i’ve never been brave

it was weird, incredibly strange and surreal, and yet in another kinder, weird way, it felt safe. you don’t have to think much when you’re in a treatment program. it’s like kindergarten - with a lot more rules - rules to wake up, rules to go to bed, lights on, lights out, meal times, group sessions, and of course, visitation hours. that is, if you’re lucky enough to have someone come visit- someone you actually want to see. let’s face it, most people here were not in the most functional relationships. addiction does that to you. it’s such a downward spiral, it tends to drag everyone down with it, because there’s just no room for anyone else, and so, it becomes all about you, or me, as the case may be.

I kept losing weight because I was in such a controlled environment, until I couldn’t lose anymore. my body rebelled. it knew I was starving to death, and a body wants to take care of you. so every calorie that went in, stayed in.

the scariest part were the drugs. hospital drugs. I didn’t know or understand prior to checking in what a teaching hospital was, or what that meant. this is the place where interns “get their hours,” where they “learn on the job,” and all the patients like me that were in the eating disorder wing, me, and my not too merry band of misfits, whose biggest pranks were smuggling in laxatives and cigarettes, or making it to the bathroom when a nurse was out of earshot- we were the lucky consumers of all the drugs they were testing.

there was just one thing I knew for sure. drugs, for some reason, terrified me.

the no cure, cure. anorexia to bulimia and back again.

there are times in life, when you just get tired, really tired. tired of normal. normal is sameness, and normal is not being in control. control for me only alluded to one thing - how many calories am I putting in my mouth? there I was, with the same problem, over and over. the measurement of success or failure strictly delineated by weight, and how few calories I’d ingested - which had me constantly verging on starvation. I considered that a good day.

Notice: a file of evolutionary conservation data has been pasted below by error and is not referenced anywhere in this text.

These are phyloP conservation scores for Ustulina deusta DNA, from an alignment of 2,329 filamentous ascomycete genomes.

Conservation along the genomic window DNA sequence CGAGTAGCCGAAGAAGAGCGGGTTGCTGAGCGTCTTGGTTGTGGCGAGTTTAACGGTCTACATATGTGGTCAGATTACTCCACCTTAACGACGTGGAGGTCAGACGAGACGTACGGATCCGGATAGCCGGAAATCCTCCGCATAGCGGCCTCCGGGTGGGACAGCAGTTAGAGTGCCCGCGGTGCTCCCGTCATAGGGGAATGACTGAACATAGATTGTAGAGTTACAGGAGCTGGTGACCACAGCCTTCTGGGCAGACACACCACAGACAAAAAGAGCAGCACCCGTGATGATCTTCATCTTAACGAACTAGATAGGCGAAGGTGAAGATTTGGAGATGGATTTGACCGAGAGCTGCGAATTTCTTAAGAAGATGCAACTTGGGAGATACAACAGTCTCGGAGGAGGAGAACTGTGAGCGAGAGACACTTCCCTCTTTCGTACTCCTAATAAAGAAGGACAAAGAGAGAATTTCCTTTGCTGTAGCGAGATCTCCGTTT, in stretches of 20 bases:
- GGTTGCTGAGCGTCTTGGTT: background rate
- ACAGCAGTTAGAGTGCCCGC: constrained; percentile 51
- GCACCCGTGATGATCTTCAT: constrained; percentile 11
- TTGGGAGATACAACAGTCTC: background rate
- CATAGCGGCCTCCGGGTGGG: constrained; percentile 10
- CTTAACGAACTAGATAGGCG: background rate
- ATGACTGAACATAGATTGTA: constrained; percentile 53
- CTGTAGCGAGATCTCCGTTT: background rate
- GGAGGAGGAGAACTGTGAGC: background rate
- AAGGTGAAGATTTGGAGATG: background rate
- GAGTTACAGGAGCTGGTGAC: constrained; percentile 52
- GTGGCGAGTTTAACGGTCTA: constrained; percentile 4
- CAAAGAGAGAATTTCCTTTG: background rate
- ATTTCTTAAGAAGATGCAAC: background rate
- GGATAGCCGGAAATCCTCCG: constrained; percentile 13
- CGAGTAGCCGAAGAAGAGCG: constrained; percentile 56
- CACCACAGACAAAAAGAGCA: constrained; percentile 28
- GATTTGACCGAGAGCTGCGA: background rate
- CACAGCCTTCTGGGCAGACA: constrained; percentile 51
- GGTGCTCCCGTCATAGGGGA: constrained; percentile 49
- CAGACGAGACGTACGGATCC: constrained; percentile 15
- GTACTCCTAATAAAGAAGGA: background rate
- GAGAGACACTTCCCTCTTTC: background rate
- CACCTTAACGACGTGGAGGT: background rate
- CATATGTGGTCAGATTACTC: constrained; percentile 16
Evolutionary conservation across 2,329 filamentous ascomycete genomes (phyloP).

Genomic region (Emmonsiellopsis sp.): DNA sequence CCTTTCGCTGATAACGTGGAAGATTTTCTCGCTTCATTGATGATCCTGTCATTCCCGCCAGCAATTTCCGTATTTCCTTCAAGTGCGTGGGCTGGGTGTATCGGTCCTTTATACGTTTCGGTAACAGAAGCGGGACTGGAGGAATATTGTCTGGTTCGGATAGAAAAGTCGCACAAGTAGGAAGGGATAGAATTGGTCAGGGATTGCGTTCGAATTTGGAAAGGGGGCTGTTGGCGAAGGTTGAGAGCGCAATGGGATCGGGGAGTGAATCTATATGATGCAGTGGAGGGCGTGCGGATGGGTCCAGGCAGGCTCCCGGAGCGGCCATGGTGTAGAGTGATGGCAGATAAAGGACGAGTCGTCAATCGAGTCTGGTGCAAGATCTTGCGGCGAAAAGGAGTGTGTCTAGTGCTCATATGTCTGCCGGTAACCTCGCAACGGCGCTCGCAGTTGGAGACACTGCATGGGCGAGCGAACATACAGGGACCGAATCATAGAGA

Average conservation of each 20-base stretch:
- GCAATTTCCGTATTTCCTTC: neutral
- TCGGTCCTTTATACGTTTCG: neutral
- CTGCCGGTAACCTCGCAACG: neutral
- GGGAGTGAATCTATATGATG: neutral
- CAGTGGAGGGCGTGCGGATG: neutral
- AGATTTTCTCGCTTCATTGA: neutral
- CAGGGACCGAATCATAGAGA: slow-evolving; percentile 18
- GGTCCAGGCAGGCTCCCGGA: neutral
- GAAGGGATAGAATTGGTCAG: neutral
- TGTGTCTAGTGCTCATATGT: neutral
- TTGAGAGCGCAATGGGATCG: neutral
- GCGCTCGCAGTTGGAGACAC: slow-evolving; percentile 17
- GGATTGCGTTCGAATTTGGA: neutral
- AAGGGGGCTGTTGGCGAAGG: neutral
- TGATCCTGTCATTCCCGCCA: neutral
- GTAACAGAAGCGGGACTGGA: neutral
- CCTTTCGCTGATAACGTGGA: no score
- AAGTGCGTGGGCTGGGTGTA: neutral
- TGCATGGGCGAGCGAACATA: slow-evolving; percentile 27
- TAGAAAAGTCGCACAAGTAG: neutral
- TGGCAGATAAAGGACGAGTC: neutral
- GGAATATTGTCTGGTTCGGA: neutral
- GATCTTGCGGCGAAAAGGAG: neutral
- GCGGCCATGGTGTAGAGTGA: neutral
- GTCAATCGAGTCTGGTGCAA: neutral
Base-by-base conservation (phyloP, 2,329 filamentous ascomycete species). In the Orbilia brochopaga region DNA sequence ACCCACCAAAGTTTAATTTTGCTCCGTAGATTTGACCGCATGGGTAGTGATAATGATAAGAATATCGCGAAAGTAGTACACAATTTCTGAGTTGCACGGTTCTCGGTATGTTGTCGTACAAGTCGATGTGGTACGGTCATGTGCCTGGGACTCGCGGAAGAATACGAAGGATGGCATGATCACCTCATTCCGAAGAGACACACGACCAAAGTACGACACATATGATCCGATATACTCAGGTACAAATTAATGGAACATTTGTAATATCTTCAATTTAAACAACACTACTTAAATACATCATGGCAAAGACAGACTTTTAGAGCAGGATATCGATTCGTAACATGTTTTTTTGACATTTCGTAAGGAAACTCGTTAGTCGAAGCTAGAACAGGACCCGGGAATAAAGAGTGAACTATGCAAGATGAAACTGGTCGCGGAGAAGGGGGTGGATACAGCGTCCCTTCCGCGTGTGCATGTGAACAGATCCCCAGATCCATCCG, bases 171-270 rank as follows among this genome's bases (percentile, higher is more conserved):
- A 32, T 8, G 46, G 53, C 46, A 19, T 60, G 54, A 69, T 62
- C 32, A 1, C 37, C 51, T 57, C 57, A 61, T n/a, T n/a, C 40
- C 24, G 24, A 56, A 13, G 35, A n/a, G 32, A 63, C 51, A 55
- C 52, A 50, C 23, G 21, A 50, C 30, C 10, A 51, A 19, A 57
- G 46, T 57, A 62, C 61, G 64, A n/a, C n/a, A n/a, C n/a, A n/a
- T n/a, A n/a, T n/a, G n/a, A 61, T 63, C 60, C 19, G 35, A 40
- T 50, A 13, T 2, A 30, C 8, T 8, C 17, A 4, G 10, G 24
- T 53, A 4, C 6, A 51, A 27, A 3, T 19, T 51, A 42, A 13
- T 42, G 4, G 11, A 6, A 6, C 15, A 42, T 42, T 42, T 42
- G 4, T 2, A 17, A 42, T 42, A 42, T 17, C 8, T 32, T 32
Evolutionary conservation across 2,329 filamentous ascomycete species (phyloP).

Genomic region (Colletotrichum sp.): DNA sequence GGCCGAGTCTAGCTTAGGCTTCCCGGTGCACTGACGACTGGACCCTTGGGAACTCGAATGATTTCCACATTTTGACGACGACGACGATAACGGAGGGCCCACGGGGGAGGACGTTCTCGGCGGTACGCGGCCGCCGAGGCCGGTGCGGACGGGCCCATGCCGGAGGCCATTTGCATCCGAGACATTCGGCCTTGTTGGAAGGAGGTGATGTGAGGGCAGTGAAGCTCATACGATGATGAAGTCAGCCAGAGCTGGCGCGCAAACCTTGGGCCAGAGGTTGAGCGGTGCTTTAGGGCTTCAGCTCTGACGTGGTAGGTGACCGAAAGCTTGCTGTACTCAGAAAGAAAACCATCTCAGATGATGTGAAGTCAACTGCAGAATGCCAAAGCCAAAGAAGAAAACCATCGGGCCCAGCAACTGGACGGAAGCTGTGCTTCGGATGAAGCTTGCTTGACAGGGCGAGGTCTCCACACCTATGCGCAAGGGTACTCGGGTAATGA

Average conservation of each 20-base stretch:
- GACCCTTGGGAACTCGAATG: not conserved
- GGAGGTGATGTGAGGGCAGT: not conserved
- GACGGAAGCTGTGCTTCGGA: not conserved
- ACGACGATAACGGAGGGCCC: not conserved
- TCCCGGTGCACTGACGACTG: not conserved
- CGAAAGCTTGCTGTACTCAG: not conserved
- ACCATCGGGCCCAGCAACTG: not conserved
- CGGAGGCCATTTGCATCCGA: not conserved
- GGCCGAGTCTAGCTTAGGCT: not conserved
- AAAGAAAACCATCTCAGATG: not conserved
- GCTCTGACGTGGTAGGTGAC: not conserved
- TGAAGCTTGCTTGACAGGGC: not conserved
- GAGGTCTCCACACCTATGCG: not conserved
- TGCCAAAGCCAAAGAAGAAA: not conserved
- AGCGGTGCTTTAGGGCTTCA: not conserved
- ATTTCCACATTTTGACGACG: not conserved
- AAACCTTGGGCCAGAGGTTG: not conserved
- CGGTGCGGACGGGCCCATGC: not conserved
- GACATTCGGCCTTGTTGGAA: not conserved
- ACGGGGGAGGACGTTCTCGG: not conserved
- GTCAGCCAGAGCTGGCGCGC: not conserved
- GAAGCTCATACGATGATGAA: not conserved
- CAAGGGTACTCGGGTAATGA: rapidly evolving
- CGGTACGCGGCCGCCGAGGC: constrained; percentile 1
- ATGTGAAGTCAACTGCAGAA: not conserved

after a few weeks, or months of this, there’d come a breaking point, and the bingeing would begin and round and round it went. this was painfully consistent, this circle I traveled in. social isolation becomes pretty top tier at this point. self esteem from this behavior hits ever new lows, with depression sidling in closer and closer - either from lack of food, and nourishment, or self loathing, or loneliness. take your pick, any one alone is a killer, but eating disorders seem to wrap it all in one svelte package. but not until I could fit in the exact right thing, would I go anywhere, or do anything different, at all.

I had the 500 calorie a day phase, and there was the hot air popcorn and bran muffin phase. that was my favorite. it allowed for lots and lots of time to slowly and deliberately chew, and feel relatively guilt free. the bran muffins of course, were considered to have some laxative effect, so that was a plus. it was always, how fast can I get rid of these calories? I used exercise and laxatives and enemas as companions on the journey of seeking less and less of me, until I was so thin, I felt almost invisible. but that was good, right? when I was so very thin, no one saw me, and I liked it. it felt safe. it was the same if I ballooned up to my highest weight. no one saw me then, either, because my body was padded and insulated from the world I clearly found so terrifying.

this drama I realized, was never going to end, and I was exhausted. I wanted it to stop but I had no idea how to make that happen. the pattern I’d created and fallen into had been with me for so many years, from that tiny beginning in my teens when I asked myself - am I too fat?

so it was then, when a couple of women I knew who were bulimic, told me about a clinic in San Francisco. they said you didn’t need to pay for it if you qualify for medi- cal. which of course, I did, as I was barely able to hold a job. working at all depended on how tight my skirt was. if it wasn’t, I could work. otherwise, the shame and embarrassment I felt about my body was so strong, I wouldn’t show up.

I did go to that eating disorder clinic - which was not an eating disorder clinic at all - but a psychiatric hospital. desperation breeds strange bedfellows.

to be continued